THE SIMILAN ISLANDS ARE HOME TO INTRIGUING MARINE LIFE AND STUNNING UNDERWATER WORLDS
The Similan Islands became officially recognised Mu Koh Similan National Park in 1982. The national park covers an area of 140km². In 1998 two additional islands were added to the marine park: Koh Bon and Koh Tachai. This brought the total number of islands up to 11. Just north of the Similan National Park lies the Surin National Park, here lie the Surin Islands, home to a sea gypsy village, and top Thai dive site, Richelieu Rock.
A Similan diving safari would not be complete without a dive at Richelieu Rock. Although Richelieu Rock is part of the Surin Islands National Park, it is still part of a Similan liveaboard schedule. Most Similan diving safaris offer at least 2 dives at Richelieu Rock.
The Similan Islands are a very popular Thailand destination. The national park receives more visitors compared with other Thai National Parks.
The Similan Islands National Park are famous for:
- Stunning granite boulder scenery
- Dense green tropical forests
- Fringing coral reefs
- The clear warm waters of the Andaman Sea
- An abundance of wildlife, above and below the water
Where are the Similan Islands?
The Similan Islands are in Phang Nga Province south west from Bangkok. Phang Nga Province is the first province north from Phuket Island. The Similan Islands lie roughly 50km off the Andaman Sea coastline. The best starting point for Similan diving safaris is Khao Lak. Khao Lak is a peaceful, seaside town roughly one hour north from Phuket Airport. Because of this, Khao Lak’s size and reputation has grown considerably in recent years. Koh Bon is roughly 20km north east from the Similan Islands. Koh Tachai lies further to the north. Richelieu Rock is due east from the Surin Islands. These are the last islands before crossing the Thai Burmese boarder.
How do I get to the Similan Islands?
Most Similan liveaboards depart from a small fishing town around 10 minutes south from Khao Lak. A handful of Similan liveaboards depart from the southern part of Phuket. As Khao Lak is considered the most convenient starting point it is better to ask: How do I get to Khao Lak? The main route into Khao Lak is on Highway 4. Highway 4 runs south from Bangkok. The highway follows the Andaman coast from Ranong all the way down through Khao Lak to Phang Nga. The highway continues south through Krabi and Trang before ending in Hat Yai. Depending on your preferred mode of transport, these are the easiest ways to Khao Lak
Khao Lak is one hour north from Phuket Airport. To avoid the exorbitant Phuket taxi prices it is advised to pre-arrange a taxi pick-up from the airport. Khao Lak taxis charge roughly 1,500THB
From Bangkok: There are many daily departures from Bangkok that run down Highway 4 to various locations in the south. All pass through Khao Lak From the South: Any bus heading to Ranong from the South will pass through Khao Lak. Otherwise, head to Phuket. Buses depart every hour during the day passing through Khao Lak From the East: There are frequent buses from Surat Thani that pass though Khao Sok National Park and Khao Lak on their way to Phuket.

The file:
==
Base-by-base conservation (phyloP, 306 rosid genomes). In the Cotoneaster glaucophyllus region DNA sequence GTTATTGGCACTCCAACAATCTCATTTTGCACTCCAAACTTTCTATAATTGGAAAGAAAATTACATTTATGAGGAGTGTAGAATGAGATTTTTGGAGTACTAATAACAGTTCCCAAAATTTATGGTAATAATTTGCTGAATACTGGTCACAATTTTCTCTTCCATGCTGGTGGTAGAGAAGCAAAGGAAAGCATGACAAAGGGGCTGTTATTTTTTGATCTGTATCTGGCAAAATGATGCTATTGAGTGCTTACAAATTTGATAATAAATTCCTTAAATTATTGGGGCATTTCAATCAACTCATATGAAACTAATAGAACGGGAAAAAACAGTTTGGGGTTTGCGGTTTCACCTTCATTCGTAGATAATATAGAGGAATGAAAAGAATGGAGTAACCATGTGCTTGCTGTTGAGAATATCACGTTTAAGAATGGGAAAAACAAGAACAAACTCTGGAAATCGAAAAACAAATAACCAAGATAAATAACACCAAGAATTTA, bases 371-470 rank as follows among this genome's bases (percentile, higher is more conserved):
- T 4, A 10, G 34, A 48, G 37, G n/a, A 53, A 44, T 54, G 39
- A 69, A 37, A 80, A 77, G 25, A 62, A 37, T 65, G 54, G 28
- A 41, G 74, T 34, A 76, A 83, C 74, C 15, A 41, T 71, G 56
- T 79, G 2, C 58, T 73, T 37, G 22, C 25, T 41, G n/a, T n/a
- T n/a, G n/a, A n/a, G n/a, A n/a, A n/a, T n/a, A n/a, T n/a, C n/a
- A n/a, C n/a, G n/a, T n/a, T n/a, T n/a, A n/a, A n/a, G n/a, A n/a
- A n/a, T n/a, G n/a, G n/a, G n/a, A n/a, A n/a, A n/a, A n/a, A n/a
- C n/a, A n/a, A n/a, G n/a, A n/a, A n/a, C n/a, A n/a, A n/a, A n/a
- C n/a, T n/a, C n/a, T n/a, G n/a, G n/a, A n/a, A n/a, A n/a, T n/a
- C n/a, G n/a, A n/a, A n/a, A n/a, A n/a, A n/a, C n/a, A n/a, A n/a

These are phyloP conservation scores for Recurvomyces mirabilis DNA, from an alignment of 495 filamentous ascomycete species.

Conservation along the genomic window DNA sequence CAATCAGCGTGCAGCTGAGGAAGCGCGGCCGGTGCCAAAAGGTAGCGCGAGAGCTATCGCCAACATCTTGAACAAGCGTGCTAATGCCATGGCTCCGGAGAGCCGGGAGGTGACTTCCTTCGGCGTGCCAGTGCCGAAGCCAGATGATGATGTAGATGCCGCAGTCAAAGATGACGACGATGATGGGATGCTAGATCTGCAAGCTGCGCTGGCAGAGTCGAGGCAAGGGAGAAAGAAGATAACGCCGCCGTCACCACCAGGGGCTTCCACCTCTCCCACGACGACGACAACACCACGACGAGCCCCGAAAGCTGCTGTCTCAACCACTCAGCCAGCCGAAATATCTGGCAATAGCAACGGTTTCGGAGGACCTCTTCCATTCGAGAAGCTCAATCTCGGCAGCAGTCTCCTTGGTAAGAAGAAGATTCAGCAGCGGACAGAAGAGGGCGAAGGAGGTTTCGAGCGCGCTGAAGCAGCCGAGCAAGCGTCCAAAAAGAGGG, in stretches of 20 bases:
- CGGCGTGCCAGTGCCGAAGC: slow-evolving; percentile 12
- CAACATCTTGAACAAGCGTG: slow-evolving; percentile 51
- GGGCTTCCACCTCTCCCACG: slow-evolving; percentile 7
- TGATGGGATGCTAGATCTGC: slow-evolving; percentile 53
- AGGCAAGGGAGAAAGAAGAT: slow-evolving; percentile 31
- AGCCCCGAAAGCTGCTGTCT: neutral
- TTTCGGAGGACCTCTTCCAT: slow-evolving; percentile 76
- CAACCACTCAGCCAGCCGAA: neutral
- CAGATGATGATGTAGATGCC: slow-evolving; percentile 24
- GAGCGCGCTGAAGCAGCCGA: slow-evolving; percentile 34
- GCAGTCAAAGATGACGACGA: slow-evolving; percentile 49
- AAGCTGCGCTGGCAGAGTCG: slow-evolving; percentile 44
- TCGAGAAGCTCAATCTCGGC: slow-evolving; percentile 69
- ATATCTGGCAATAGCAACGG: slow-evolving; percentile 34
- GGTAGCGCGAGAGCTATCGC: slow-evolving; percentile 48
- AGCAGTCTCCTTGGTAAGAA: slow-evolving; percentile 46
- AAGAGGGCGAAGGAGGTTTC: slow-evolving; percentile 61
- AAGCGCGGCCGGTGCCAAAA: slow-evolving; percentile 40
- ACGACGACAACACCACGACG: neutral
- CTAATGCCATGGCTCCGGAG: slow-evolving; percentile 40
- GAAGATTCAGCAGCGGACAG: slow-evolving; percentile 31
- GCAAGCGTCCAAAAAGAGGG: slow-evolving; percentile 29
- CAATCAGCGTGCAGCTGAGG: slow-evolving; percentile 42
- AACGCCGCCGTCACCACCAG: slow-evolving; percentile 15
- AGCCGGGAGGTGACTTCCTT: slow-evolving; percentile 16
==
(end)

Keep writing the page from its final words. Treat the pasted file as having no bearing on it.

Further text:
The other Similan Islands
Koh Bon differs from the Similan Islands. The island is limestone rock. Therefore there is a different look and feel to the island. Koh Bon is one of the best Thailand dive sites. At certain times of the year Giant manta rays can be seen here. There is no way to go ashore at Koh Bon. The white sandy beaches of the Similan Islands are replaced by sedimented limestone. The island is covered with scrub grass and wind swept tress. Koh Bon offers good conditions for scuba diving and snorkeling. Especially after new year when the chances of seeing manta rays increases.
Koh Tachai has a similar look to the Similan Islands. Granite boulders, dense jungle and turquoise blue waters set the scene. Koh Tachai has one of the nicest beaches in Thailand. Due to it’s location much further to the north, Koh Tachai receives less day trips than the busy Similan Islands. Therefore it is a much quieter island to visit. Koh Tachai is a must on a Similan liveaboard trip. The main dive site is off the southern point of the island. Known as Koh Tachai Pinnacle or Koh Tachai Plateau. The dive site is a firm favourite amongst the scuba diving guides working on Similan liveaboards. Shallow fringing coral reefs at Koh Tachai are great for snorkeling. If you get the chance to go ashore, do so at Koh Tachai. Less visitors to the island means there is more chance of spotting nature.
Although in the Surin Islands National Park, no guide to a Similan diving safari would be complete without mentioning Richelieu Rock. Richelieu Rock is the highlight of a Similan liveaboard. Richelieu Rock is roughly one hour east from the Surin Islands. It is a submerged limestone pinnacle. A tiny part of the rock is visible at low tide. The rock is limestone and made up of a series of underwater pinnacles. Richelieu Rock is deeper on the north side. The south side has shallow areas around 18m. There is plenty of macro life on Richelieu Rock. It is a firm favourite with underwater photographers. Seahorses, ornate ghost pipefish and harlequin shrimp are but a few species. The rock itself is covered in an abundance of colourful soft corals. There are schooling fish all around Richelieu Rock. Large schools of snapper and fusiliers. If you like bigger fish there are regular schools of barracuda and trevaly.
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The Similans offer some of the best diving in Thailand. Here you will find a large variety of marine life and beautiful landscapes both above and below the water's surface.
There are many different types of Similan liveaboard, from 2 day 2 night to 7 day 7 night, and from budget to high-end luxury boats. Similan Dive and Sail can help find the right trip for you.